Overline: Climate
Headline: Broader Debate on Negative Emissions Technologies Needed

The international community's current plans to reduce greenhouse gas emissions do not go far enough to curb global warming. As a result, many governments are considering the use of so-called "negative emissions technologies" that would remove carbon dioxide from the atmosphere and sequester the captured emissions. A new study outlines some of the strategies available to open up the current debate around these emerging technologies with the aim of developing a responsible regulatory framework for their use.

Too much CO2 is in the atmosphere - is it a solution to remove the emissions technically?
Too much CO2 is in the atmosphere - is it a solution to remove the emissions technically? istock/Olivier Le Moal

If international efforts to limit the global temperature rise to well below two degrees are to succeed, countries must reduce their greenhouse gas emissions to net zero within the near term. In concrete terms this requires that we offset any remaining emissions by removing carbon dioxide from the atmosphere. Under the Paris Climate Agreement, countries have pledged to "achieve a balance between anthropogenic emissions by sources and removals by sinks of greenhouse gases in the second half of this century"; however, technologies capable of achieving this are still far from deployable.

Economic and political feasibility are dominating the debate

The involvement of various actors and interests in the debate on negative emission technologies (NETs) will shape the development of responsible governance frameworks for these emerging technologies. The study's author, Miranda Boettcher, examined the discourse on NETs in the United Kingdom – one of the few countries where debate on this subject is relatively advanced – in a series of interviews with representatives from politics and industry. "My aim was to distil the underlying perspectives and structures from individual statements," explains the political scientist. The interviews focussed in particular on the policy instruments that interviewees considered appropriate for the development and governance of NETs.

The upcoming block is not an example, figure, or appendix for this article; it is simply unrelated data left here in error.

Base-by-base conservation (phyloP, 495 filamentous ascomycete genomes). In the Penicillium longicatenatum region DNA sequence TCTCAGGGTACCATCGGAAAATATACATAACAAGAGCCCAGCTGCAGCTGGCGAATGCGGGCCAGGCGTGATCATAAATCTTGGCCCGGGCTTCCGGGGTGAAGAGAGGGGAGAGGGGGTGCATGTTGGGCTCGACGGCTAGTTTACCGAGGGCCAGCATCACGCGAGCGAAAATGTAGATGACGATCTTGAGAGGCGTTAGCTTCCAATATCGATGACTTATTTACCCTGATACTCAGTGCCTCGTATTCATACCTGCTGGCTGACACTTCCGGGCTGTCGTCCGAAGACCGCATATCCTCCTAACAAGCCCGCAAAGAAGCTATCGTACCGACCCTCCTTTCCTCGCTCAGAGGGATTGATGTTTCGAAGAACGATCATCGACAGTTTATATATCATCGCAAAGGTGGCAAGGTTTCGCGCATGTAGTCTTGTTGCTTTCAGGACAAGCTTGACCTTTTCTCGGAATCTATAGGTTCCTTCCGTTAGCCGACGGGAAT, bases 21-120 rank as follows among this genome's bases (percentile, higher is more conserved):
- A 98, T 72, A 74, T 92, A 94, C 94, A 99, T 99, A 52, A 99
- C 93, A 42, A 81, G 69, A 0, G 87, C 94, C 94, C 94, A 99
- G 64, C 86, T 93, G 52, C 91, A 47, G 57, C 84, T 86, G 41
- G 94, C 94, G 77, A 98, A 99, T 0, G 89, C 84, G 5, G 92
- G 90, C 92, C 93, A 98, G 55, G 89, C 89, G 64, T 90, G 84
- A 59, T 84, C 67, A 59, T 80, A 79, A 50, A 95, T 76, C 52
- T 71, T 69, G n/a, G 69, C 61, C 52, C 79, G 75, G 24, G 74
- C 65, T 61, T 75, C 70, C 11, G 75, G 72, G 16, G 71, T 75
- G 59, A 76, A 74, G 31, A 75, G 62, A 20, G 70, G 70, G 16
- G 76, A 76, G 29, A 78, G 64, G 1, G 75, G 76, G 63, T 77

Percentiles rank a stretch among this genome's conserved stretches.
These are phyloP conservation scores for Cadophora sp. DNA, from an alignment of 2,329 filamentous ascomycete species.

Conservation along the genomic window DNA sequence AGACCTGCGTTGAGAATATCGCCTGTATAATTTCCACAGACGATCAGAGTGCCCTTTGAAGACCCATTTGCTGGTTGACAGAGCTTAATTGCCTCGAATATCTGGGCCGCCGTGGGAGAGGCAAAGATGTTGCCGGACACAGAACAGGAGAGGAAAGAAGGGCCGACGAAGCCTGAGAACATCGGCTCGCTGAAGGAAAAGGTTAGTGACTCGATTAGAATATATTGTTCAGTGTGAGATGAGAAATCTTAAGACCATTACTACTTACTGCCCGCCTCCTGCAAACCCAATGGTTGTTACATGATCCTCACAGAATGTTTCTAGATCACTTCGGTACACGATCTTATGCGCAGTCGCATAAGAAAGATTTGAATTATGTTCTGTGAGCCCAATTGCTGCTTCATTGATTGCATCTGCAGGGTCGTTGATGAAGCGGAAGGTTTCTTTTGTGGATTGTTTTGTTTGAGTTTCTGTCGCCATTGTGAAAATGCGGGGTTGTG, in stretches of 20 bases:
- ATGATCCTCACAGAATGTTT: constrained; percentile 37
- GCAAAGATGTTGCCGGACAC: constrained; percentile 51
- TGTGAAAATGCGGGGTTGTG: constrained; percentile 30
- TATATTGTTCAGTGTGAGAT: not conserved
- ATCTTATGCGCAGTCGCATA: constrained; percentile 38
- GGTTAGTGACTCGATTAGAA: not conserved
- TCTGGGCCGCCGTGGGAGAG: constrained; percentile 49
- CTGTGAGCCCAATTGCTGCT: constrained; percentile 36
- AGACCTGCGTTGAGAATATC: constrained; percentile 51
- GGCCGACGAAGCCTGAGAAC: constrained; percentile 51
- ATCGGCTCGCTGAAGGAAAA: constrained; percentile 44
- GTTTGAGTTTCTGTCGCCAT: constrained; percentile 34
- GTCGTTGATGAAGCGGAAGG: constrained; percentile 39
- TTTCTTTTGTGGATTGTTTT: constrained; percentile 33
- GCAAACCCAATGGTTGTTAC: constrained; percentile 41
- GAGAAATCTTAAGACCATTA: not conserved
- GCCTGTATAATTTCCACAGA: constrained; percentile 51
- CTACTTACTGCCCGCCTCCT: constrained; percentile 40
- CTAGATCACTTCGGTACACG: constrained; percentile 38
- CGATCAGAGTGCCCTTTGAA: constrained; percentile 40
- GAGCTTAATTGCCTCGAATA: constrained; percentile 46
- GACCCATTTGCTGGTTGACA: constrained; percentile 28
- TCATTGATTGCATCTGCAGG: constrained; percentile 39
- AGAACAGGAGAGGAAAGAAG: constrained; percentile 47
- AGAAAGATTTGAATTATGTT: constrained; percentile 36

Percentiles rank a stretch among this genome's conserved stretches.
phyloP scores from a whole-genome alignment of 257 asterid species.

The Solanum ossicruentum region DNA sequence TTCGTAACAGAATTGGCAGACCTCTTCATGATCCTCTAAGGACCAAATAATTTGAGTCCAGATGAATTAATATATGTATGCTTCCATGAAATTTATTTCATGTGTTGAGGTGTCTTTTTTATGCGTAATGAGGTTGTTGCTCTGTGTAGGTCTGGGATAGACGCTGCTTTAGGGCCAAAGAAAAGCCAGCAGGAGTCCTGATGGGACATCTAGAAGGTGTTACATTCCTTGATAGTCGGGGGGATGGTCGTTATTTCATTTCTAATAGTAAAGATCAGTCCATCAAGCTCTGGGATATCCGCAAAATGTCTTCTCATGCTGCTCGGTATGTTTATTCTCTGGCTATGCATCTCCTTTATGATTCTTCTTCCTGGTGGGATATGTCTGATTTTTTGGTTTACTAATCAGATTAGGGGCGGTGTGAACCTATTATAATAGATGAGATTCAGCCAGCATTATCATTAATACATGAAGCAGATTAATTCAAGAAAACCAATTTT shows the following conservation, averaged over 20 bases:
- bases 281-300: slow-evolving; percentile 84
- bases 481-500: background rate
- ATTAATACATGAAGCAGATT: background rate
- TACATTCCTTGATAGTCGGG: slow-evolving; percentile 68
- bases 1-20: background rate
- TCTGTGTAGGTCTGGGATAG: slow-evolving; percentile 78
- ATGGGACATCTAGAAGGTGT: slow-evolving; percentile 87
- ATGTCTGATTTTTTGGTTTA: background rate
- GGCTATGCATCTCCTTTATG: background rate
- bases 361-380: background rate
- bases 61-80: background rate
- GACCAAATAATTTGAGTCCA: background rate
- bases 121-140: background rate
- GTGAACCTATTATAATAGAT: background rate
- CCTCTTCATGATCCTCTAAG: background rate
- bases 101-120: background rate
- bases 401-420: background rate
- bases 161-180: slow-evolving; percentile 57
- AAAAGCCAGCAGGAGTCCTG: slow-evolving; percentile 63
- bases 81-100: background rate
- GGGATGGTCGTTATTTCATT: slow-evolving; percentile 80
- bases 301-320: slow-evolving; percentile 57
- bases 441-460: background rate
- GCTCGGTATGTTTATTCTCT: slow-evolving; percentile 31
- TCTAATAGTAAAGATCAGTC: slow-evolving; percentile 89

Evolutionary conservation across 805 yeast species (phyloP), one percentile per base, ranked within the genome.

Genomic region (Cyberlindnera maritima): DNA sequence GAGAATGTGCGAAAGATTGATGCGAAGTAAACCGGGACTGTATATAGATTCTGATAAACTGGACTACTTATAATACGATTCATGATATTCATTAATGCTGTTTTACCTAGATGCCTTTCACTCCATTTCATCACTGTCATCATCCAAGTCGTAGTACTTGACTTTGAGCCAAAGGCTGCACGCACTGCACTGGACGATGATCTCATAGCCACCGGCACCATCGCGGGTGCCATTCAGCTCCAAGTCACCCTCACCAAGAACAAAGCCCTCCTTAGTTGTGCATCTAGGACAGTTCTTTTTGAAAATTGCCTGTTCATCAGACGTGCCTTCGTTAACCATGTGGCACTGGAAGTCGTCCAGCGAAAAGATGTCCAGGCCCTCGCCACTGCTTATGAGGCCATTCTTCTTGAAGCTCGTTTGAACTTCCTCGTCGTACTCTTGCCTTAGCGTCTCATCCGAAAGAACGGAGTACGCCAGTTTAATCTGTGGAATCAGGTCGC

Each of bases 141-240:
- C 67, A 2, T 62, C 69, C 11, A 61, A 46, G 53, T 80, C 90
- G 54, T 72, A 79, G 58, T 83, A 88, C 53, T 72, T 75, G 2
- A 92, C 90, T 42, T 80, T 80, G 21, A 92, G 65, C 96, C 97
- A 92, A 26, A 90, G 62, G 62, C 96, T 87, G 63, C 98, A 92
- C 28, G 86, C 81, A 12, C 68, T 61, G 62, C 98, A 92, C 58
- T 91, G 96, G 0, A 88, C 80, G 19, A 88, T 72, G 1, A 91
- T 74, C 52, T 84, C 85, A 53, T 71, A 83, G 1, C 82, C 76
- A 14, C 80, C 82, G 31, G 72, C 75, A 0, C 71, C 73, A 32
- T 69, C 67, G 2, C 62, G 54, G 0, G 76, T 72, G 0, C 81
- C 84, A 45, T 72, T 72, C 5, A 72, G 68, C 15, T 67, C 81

According to the Boettcher’s analysis, three overarching discourses characterize the debate: a political discourse in which political climate goals take centre-stage, an economic discourse that considers NETs in terms of a pragmatic weighing of overall costs against overall benefits, and an ethical discourse that focuses on a deliberative development process, rational argument, and social acceptance. In general, the economic and political feasibility and potential benefits of NETs loom large in the debate. And while interviewees did mention ethical considerations and issues of justice, these considerations were not held to be crucial.

Broad discussion needed to foster responsible governance

In her analysis of the NETs debate, Boettcher identifies the same power and knowledge structures that dominate climate policy more broadly. In light of the sluggish pace of progress on climate issues, she warns that efforts to develop appropriate governance for NETs could meet a similar fate. Moreover, pinning hopes on new technological solutions in climate policy could further delay the decarbonisation of society.

Boettcher’s findings underline the need for for increased recognition of the way in which the discourse around NETs shapes policy development. "Mapping the structure of this discourse can reveal the kind of knowledge that is lacking in the current debate and that could be injected into policy advice processes with the aim of advancing more responsible governance approaches and involving other stakeholders," says the IASS researcher. This would ensure that the governance of negative-emission technologies is not shaped by the same economic and power-political dynamics that have stymied efforts to pursue more effective climate policies.


Boettcher, M., Coming to GRIPs With NETs Discourse: Implications of Discursive Structures for Emerging Governance of Negative Emissions Technologies in the UK, Frontiers in Climate, 30 November 2020, https://doi.org/10.3389/fclim.2020.595685